And another thing: Stop using history as the basis of ethical arguments as if it is the be-all, end-all factor! “We can’t criticize the (injustice/oppression) in (insert country) because (insert historical injustice perpetrated by Europeans)!” says the SJW that has drunk deep of the cultural relativism kool-aid. No, forcing your values and principles on others is wrong, but that’s not the same as standing for and advocating your values and principles. Oppression does not become Ok because it is happening in a formerly colonialized country. Religions and beliefs don’t magically become valid because it might hurt the feelings of people that have been historically oppressed by the white man to say that they are superstations (just like the things white people believe). Hell, maybe we can all find our common humanity in the universal human predilection for superstation.
And if you are going to excuse things on the basis that it is wrong to criticize people’s culture, then try applying that logic to western culture as well and see if it is even possible to be both a social justice advocate and a non-hypocritical cultural relativist. Sexism a problem in the US? Well, that’s just American culture! We don’t want to criticize someone’s culture, do we? Stupid frat boy wearing a culturally insensitive Halloween costume? Well, cultural chauvinism is just another deeply rooted part of American culture. You see where this is going?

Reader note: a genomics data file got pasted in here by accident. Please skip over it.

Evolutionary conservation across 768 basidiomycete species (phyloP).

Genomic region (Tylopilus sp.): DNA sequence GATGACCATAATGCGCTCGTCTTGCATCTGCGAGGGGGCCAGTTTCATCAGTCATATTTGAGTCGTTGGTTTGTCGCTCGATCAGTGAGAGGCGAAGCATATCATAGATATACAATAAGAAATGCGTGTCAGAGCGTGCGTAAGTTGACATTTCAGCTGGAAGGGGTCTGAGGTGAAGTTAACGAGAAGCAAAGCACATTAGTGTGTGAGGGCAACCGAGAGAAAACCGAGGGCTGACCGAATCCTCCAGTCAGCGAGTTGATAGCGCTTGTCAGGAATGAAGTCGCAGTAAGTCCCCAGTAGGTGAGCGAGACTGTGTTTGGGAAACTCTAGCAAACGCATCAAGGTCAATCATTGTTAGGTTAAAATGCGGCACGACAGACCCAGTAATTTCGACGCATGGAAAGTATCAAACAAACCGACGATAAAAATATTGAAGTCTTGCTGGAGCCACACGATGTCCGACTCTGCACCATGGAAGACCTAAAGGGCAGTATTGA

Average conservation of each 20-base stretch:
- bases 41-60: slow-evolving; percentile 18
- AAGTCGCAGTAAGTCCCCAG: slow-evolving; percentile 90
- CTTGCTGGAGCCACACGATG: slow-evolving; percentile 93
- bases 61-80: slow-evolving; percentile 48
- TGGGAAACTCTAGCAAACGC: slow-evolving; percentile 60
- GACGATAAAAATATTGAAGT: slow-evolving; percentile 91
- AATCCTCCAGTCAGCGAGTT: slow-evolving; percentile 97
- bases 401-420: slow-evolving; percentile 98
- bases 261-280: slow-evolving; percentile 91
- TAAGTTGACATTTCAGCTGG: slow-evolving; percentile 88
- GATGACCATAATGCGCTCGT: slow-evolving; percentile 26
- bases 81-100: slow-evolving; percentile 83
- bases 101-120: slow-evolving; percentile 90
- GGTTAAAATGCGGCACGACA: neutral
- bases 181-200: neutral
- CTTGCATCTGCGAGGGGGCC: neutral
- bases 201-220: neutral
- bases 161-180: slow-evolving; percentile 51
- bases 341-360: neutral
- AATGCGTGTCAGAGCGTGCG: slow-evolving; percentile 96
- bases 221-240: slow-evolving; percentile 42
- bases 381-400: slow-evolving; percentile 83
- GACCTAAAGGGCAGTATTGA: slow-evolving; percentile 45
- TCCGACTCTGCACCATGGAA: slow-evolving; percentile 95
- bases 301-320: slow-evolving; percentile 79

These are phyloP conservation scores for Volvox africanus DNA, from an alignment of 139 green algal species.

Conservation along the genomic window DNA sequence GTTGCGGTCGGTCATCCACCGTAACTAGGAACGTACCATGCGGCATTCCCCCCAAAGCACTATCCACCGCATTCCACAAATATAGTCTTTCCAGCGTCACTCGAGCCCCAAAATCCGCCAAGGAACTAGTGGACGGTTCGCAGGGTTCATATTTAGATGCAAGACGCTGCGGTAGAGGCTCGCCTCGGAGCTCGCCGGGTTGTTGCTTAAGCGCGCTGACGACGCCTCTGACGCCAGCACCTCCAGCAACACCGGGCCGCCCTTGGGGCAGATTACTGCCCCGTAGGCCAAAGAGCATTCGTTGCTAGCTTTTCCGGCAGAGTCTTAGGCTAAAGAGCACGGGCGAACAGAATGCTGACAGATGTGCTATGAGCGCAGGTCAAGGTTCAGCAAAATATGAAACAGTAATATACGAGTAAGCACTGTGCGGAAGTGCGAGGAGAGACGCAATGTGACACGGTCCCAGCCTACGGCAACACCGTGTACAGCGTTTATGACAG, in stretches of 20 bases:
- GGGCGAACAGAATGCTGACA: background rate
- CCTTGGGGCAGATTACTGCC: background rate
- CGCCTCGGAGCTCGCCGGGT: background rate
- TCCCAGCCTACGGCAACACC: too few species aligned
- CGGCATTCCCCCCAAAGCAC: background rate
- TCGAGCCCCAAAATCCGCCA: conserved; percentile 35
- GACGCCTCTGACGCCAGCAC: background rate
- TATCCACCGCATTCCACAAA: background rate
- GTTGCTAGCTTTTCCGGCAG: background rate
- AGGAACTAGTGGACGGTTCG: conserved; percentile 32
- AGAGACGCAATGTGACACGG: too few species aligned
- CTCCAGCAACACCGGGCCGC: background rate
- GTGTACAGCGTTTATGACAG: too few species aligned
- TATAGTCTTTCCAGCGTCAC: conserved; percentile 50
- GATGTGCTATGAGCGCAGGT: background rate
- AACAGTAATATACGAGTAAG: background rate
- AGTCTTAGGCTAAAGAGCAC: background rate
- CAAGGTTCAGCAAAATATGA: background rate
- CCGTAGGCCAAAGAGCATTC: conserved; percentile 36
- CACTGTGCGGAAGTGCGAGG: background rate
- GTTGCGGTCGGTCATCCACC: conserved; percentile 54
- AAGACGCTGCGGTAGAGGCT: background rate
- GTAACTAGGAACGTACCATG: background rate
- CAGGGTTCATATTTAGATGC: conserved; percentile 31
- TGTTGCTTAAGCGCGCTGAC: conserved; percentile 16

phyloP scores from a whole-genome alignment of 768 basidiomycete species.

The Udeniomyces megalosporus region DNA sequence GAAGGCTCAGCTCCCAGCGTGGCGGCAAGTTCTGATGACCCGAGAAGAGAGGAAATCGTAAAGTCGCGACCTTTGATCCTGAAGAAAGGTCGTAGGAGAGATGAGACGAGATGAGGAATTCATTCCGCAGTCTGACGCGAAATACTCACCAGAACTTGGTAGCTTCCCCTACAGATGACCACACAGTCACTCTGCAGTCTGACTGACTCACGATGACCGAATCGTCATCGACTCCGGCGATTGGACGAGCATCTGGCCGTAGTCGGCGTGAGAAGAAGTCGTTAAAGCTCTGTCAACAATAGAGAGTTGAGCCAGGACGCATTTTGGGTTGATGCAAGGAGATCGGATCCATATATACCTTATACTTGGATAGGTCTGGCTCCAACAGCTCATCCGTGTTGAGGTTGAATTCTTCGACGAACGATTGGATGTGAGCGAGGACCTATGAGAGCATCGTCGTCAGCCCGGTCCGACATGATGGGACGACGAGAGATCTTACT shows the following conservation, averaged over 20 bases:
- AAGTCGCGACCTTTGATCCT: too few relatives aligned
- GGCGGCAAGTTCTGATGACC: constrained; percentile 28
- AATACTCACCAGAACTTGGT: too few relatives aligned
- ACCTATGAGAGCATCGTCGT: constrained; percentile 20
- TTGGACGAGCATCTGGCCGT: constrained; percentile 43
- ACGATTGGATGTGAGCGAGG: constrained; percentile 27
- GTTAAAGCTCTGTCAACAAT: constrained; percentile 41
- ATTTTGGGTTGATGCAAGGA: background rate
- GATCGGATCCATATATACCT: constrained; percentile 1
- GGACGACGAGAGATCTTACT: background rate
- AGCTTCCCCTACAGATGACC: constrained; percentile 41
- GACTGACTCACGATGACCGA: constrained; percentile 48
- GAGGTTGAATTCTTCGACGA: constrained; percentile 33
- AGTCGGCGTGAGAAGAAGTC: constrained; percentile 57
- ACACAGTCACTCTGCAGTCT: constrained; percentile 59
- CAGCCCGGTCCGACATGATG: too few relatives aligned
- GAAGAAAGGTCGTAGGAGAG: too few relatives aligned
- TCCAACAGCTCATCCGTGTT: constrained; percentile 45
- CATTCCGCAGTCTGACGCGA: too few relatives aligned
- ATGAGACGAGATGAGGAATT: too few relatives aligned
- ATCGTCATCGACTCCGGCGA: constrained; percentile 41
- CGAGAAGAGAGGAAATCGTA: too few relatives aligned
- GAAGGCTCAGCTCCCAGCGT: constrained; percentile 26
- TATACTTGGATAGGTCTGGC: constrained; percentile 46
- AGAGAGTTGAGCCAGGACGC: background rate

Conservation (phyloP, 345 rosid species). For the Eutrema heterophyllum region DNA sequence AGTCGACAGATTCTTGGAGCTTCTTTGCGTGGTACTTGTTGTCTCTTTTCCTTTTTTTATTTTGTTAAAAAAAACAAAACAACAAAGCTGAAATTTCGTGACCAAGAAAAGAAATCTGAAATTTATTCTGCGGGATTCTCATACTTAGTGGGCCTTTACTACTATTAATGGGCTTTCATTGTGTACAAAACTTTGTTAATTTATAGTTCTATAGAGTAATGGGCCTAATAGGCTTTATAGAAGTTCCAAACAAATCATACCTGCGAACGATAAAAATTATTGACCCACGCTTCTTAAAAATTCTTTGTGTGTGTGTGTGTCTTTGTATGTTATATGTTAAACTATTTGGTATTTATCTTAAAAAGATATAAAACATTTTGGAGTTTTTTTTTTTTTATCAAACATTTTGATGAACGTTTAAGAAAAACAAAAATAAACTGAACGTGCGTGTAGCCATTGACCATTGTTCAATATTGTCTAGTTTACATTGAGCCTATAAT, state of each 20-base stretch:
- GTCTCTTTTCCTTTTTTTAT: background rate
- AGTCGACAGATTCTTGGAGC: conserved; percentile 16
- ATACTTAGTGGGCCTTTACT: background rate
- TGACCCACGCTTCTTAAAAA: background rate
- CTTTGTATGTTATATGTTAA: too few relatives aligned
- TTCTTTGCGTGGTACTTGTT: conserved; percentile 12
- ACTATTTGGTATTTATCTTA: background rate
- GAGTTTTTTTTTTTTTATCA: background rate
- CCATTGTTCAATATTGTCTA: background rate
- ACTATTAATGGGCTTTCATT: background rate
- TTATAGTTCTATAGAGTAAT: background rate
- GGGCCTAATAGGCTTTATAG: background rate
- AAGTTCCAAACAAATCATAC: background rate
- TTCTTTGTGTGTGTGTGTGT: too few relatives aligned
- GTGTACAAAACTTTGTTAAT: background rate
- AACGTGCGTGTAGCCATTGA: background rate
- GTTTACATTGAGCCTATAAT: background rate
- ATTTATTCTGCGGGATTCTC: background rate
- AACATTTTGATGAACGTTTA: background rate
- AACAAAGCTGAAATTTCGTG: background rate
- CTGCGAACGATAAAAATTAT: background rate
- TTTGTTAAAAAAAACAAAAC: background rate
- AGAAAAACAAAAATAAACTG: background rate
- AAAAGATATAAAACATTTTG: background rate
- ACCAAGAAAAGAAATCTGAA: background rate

Doubtlessly, people can criticize other people’s cultures in a way that is ethnocentric and culturally chauvinistic. This sort of behavior usually comes from people being too in love with their own cultures. There is no right kind of food to eat, or right kind of clothing to wear. Superficial differences like that do not make one culture better than another. Every society and culture has its flaws, and its injustices, and its beliefs that are just flat out wrong. Do not try to overcompensate for the ethnocentric attitudes of others by trying to flatter other cultures and tell them their shit can’t possibly stink because of all the bad things the white man did.
i identify with fight club a lot because i also like to express my nonconformity through traditional masculine violence and misogyny. it really goes against what society wants me to do. no wait
HA HA, this goes to my theory that Anti-Feminism is like Fight Club, except instead of men taking their frustration out on faceless corporate entities, they blame feminism for their problems instead.
Last week, I was hanging out with a couple of friends and I mentioned an electronic music artist that I had heard about in the context of “shows I would actually go to.” I don’t like shows any more (not a position- just can’t help it…social anxiety / burnt on rock clubs, etc.) but I saw this…
I agree. Especially the part about Derrida. Fuck Derrida!
But in all seriousness, and speaking of Derrida, not only do people do this with music/art/movies, but also with things like philosophy. Yes, I majored in philosophy. No, I do not want to have a conversation about (insert philosopher here) regardless of whether I have read them or not. No, I am not impressed that you have, and I probably don’t care what you think on the subject. submit it in the form of an essay rather than your vague and rambling thoughts and I might be interested.
- Men: Not ALL men.
- Men to their daughters: Yes, all men. Every single one of them.